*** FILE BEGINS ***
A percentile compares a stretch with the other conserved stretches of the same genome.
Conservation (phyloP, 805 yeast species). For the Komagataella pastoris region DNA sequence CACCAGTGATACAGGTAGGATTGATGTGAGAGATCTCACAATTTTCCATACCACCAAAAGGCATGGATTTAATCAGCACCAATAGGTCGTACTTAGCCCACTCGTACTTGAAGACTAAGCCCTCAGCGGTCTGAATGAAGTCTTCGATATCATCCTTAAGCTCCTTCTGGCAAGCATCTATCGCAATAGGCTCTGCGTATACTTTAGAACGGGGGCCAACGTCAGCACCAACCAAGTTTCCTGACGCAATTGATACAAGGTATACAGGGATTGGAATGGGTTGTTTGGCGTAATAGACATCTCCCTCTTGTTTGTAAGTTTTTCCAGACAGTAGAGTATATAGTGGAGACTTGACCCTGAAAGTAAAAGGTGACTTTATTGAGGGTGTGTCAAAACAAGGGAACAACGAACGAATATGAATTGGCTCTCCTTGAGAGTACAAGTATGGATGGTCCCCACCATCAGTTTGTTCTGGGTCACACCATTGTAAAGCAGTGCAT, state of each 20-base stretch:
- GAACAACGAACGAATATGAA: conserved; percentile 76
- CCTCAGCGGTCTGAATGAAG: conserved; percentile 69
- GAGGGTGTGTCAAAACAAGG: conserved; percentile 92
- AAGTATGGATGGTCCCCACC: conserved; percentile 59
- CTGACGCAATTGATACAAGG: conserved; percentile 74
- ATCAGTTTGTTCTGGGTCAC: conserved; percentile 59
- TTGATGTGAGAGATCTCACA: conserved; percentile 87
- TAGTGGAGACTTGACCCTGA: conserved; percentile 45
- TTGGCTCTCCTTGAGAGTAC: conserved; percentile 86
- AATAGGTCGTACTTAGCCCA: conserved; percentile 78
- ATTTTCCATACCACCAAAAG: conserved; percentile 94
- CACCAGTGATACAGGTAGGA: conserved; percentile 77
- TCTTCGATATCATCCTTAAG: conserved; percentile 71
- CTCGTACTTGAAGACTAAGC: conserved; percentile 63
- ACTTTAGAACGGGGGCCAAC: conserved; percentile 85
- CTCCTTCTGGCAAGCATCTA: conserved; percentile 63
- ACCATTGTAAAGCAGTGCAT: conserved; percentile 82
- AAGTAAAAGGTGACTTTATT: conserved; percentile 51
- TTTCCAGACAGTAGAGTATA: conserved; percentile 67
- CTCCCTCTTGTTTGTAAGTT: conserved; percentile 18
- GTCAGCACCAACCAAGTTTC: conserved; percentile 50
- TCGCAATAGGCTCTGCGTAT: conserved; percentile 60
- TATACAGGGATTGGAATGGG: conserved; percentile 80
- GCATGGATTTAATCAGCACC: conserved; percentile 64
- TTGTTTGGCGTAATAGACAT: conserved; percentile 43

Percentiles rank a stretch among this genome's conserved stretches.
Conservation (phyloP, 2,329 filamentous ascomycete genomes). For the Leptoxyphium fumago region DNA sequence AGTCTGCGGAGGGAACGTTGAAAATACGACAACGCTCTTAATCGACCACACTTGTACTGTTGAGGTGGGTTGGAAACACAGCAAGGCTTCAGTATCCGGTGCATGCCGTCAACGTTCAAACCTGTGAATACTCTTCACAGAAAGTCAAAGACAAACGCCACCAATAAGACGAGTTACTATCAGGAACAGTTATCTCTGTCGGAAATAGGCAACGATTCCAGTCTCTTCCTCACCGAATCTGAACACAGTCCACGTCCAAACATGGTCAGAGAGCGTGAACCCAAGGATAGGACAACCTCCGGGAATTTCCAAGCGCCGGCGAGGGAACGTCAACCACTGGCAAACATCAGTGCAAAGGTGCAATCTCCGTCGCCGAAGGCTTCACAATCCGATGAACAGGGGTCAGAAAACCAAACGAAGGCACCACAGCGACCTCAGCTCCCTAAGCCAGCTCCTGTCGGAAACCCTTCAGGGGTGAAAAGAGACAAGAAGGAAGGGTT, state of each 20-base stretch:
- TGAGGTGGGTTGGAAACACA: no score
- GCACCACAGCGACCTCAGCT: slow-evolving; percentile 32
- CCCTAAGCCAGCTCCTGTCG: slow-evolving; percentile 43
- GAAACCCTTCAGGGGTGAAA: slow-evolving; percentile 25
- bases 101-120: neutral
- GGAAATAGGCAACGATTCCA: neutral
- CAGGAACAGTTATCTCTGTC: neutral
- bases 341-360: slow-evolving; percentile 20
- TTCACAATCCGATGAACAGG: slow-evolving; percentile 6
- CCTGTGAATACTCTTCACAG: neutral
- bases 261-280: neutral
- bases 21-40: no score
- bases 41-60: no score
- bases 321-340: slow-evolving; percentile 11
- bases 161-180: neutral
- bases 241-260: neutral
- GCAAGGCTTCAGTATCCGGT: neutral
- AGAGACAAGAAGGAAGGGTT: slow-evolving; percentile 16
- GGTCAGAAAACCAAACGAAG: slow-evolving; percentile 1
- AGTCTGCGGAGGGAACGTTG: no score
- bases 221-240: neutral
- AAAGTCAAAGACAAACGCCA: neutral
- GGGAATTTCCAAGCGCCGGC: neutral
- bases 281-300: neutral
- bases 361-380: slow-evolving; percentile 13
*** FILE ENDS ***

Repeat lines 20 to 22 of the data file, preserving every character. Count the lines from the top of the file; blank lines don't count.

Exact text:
- AAGTAAAAGGTGACTTTATT: conserved; percentile 51
- TTTCCAGACAGTAGAGTATA: conserved; percentile 67
- CTCCCTCTTGTTTGTAAGTT: conserved; percentile 18